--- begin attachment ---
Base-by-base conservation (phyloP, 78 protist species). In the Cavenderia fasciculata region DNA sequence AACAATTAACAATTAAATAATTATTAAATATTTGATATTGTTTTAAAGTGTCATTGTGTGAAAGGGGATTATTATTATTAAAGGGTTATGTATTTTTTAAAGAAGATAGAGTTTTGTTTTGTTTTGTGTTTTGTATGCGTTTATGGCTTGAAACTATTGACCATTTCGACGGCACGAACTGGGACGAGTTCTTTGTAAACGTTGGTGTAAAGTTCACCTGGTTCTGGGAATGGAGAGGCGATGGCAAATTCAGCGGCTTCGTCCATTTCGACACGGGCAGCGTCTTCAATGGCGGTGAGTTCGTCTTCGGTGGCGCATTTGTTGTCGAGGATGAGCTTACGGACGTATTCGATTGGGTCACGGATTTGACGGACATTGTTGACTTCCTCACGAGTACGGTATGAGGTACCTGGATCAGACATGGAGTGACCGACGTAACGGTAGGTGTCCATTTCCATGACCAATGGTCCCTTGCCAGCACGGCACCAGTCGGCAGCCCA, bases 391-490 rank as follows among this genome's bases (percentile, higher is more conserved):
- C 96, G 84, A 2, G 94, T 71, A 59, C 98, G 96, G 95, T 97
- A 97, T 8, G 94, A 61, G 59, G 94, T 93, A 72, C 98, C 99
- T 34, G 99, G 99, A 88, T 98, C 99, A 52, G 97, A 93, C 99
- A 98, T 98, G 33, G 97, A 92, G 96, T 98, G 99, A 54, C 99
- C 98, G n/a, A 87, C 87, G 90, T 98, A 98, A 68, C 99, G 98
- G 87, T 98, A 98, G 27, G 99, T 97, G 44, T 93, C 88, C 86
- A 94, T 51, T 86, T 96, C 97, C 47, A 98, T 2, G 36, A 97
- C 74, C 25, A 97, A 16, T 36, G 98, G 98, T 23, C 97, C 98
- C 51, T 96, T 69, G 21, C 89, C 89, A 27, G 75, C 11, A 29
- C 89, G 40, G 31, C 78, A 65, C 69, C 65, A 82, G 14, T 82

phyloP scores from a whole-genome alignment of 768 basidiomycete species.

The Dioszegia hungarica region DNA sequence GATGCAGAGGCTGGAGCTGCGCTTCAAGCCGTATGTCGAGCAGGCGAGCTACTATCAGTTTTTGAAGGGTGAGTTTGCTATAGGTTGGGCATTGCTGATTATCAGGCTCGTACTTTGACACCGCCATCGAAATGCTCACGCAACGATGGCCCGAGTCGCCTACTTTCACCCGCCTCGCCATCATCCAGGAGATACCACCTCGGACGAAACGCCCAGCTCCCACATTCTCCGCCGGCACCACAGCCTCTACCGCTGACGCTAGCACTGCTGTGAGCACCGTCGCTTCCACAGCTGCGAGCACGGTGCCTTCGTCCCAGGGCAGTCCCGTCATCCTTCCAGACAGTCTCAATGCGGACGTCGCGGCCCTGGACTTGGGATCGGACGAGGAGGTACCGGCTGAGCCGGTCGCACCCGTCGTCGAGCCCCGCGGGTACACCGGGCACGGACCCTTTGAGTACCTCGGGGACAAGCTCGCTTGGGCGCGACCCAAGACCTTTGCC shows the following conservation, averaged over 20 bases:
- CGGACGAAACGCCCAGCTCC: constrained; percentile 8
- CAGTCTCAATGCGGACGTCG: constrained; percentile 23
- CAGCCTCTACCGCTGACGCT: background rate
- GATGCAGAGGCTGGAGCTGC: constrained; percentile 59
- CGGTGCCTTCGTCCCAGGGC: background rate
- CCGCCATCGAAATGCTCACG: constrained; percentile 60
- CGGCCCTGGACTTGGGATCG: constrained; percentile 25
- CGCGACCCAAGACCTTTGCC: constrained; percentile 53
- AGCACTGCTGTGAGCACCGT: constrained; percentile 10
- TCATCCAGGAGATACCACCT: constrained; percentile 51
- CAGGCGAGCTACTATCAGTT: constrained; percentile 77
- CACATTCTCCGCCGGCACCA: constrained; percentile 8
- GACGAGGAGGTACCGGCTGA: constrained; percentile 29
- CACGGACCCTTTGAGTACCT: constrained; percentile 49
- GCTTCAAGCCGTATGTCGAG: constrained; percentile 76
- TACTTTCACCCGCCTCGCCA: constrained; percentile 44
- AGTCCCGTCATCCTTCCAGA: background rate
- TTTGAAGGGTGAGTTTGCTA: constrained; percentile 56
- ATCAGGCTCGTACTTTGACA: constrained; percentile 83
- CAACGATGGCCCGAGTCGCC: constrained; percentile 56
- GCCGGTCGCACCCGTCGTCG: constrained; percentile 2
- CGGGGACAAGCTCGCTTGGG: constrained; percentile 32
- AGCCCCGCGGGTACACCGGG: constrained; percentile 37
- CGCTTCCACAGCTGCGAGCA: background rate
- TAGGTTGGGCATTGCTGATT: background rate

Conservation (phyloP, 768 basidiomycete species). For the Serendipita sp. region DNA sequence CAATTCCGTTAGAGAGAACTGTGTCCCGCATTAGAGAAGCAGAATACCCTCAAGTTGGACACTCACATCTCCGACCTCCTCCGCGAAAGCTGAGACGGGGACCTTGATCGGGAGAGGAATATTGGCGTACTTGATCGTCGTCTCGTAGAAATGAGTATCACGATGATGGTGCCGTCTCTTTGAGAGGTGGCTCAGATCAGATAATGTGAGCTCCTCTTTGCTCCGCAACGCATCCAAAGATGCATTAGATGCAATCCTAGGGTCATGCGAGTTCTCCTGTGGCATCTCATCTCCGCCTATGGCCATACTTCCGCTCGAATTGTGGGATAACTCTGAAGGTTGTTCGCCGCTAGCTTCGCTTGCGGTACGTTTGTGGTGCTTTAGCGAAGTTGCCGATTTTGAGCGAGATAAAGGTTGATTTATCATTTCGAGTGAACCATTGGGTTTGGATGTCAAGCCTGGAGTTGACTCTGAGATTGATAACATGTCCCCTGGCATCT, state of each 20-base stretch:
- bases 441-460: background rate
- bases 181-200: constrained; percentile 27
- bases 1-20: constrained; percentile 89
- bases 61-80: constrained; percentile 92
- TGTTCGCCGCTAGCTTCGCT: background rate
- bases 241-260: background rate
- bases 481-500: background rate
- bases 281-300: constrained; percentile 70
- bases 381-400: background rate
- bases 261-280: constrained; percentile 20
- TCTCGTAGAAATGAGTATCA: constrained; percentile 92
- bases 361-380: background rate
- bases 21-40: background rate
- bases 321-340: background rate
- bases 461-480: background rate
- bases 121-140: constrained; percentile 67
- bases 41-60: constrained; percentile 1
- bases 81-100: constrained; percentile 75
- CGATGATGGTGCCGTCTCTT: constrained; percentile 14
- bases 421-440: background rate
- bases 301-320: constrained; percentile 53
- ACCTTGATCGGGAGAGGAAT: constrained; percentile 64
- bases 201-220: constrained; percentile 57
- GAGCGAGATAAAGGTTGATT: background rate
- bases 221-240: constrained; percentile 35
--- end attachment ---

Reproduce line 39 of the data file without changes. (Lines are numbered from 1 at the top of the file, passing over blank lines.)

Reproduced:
Conservation (phyloP, 768 basidiomycete species). For the Serendipita sp. region DNA sequence CAATTCCGTTAGAGAGAACTGTGTCCCGCATTAGAGAAGCAGAATACCCTCAAGTTGGACACTCACATCTCCGACCTCCTCCGCGAAAGCTGAGACGGGGACCTTGATCGGGAGAGGAATATTGGCGTACTTGATCGTCGTCTCGTAGAAATGAGTATCACGATGATGGTGCCGTCTCTTTGAGAGGTGGCTCAGATCAGATAATGTGAGCTCCTCTTTGCTCCGCAACGCATCCAAAGATGCATTAGATGCAATCCTAGGGTCATGCGAGTTCTCCTGTGGCATCTCATCTCCGCCTATGGCCATACTTCCGCTCGAATTGTGGGATAACTCTGAAGGTTGTTCGCCGCTAGCTTCGCTTGCGGTACGTTTGTGGTGCTTTAGCGAAGTTGCCGATTTTGAGCGAGATAAAGGTTGATTTATCATTTCGAGTGAACCATTGGGTTTGGATGTCAAGCCTGGAGTTGACTCTGAGATTGATAACATGTCCCCTGGCATCT, state of each 20-base stretch: